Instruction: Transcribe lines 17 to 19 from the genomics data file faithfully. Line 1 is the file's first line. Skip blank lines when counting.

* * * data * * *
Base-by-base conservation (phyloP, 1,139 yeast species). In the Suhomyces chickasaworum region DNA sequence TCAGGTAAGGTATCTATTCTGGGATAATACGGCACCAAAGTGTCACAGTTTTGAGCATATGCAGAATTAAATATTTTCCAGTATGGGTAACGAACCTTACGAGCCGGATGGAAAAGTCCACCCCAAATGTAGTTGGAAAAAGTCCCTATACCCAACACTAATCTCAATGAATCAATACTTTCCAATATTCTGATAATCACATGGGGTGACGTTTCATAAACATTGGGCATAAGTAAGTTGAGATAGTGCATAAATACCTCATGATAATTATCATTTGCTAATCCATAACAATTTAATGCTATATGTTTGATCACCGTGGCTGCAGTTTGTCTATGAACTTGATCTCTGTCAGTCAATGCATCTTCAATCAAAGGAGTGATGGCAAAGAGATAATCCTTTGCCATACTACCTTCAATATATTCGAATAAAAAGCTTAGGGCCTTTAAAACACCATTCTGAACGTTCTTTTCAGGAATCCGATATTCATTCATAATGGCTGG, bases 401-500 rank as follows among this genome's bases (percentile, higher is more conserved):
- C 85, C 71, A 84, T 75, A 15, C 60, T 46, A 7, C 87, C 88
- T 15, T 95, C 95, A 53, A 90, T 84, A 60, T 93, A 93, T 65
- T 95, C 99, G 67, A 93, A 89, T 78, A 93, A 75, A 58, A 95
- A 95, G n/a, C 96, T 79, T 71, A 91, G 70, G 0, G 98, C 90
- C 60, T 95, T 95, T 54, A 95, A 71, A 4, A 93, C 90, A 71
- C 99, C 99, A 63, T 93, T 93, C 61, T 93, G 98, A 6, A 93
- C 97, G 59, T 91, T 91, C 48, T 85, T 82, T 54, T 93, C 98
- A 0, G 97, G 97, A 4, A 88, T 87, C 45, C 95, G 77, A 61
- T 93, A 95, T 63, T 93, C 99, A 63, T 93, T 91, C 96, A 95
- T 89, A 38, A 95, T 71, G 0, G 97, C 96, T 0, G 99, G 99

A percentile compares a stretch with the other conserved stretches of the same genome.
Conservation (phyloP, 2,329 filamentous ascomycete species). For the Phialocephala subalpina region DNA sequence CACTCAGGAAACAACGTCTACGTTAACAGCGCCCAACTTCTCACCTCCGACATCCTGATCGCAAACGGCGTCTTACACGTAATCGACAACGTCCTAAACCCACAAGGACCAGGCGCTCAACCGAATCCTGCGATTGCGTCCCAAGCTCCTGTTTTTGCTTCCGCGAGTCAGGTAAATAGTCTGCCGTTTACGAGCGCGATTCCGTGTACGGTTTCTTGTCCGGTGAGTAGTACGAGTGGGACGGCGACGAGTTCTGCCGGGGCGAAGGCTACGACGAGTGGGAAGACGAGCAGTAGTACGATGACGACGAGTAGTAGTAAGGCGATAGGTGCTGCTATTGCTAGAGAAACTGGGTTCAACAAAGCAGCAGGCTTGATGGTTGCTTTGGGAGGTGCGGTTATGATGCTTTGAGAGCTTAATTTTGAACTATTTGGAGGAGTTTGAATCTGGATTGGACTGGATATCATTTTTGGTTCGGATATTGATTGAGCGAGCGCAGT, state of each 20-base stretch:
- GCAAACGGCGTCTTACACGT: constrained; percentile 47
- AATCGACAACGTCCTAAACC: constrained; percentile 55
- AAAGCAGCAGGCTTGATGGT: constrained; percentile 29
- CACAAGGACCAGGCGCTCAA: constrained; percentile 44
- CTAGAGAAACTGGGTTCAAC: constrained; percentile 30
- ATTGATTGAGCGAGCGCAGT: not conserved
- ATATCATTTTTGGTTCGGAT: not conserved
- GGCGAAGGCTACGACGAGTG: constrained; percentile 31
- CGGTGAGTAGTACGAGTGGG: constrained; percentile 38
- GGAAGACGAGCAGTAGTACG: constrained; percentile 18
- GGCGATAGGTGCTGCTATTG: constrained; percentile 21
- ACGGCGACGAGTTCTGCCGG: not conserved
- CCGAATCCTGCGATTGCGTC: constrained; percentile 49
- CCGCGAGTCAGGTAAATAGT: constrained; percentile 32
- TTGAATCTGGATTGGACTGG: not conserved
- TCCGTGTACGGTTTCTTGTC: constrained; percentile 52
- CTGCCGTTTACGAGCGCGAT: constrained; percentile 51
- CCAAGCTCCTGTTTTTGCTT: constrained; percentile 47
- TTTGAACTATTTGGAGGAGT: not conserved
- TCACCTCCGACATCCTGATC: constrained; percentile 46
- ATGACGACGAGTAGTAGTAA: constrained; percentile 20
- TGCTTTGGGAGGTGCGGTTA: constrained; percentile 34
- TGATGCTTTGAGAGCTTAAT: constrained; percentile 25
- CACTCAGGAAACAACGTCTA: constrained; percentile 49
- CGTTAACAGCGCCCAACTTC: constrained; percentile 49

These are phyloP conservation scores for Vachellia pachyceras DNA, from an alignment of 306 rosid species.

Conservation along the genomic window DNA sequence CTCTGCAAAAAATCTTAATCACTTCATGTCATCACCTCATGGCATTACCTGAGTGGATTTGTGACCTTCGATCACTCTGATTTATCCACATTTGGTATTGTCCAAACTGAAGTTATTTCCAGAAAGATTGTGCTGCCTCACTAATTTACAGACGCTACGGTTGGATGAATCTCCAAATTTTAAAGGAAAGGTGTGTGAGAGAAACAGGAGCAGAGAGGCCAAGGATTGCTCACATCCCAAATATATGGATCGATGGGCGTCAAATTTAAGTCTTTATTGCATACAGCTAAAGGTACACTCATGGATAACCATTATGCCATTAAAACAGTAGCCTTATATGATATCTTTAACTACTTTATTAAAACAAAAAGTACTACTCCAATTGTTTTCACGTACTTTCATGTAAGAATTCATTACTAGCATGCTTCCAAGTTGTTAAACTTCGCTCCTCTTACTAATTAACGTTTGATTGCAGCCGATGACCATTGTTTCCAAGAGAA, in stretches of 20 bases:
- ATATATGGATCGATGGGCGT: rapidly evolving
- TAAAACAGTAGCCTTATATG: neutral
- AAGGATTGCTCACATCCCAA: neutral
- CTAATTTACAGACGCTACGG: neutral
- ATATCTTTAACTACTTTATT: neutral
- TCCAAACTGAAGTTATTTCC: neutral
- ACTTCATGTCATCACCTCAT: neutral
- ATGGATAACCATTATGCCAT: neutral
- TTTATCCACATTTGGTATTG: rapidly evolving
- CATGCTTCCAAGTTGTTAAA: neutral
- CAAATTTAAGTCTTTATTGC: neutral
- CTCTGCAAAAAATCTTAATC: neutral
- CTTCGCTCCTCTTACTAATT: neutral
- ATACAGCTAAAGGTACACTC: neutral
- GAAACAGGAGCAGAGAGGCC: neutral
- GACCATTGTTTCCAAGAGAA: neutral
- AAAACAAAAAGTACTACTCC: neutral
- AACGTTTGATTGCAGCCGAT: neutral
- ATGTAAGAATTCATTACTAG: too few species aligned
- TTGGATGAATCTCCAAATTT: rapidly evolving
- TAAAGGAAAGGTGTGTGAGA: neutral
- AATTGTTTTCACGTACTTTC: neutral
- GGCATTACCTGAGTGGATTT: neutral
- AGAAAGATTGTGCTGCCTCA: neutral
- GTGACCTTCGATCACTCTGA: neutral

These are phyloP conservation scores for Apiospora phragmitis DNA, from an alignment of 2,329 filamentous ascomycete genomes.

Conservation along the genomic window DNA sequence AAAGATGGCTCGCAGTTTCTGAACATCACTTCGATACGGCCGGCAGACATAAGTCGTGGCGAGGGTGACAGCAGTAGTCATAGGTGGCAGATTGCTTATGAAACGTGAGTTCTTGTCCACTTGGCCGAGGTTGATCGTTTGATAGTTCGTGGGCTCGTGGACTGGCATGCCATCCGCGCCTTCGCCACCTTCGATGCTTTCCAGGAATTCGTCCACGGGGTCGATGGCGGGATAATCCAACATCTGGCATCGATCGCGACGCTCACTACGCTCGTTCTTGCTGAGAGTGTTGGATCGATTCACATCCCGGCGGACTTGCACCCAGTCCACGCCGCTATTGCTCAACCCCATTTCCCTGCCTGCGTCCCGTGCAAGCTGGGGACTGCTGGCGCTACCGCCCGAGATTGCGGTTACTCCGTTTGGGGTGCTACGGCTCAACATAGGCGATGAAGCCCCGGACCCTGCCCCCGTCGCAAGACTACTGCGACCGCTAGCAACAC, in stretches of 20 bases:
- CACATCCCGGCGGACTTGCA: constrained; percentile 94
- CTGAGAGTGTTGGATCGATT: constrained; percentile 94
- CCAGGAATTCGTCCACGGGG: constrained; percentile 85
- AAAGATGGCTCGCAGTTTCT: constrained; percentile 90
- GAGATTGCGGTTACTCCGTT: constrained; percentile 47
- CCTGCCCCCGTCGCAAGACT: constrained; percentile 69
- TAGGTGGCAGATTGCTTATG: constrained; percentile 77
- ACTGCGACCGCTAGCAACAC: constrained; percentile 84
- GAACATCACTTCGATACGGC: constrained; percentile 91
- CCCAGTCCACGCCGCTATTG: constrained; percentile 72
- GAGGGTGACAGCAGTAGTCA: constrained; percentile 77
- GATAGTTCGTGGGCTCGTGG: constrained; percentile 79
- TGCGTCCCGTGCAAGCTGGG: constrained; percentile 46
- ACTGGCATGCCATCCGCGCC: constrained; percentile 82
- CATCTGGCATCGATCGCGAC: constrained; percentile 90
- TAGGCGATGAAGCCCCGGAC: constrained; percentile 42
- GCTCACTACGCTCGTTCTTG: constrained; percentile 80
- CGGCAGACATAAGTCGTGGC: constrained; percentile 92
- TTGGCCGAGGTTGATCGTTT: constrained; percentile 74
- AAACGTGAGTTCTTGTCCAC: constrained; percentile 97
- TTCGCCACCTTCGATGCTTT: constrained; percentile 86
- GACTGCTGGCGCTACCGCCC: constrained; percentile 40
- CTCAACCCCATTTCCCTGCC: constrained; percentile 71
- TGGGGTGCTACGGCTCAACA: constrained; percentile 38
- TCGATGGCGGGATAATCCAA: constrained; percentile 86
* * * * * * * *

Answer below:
- CACAAGGACCAGGCGCTCAA: constrained; percentile 44
- CTAGAGAAACTGGGTTCAAC: constrained; percentile 30
- ATTGATTGAGCGAGCGCAGT: not conserved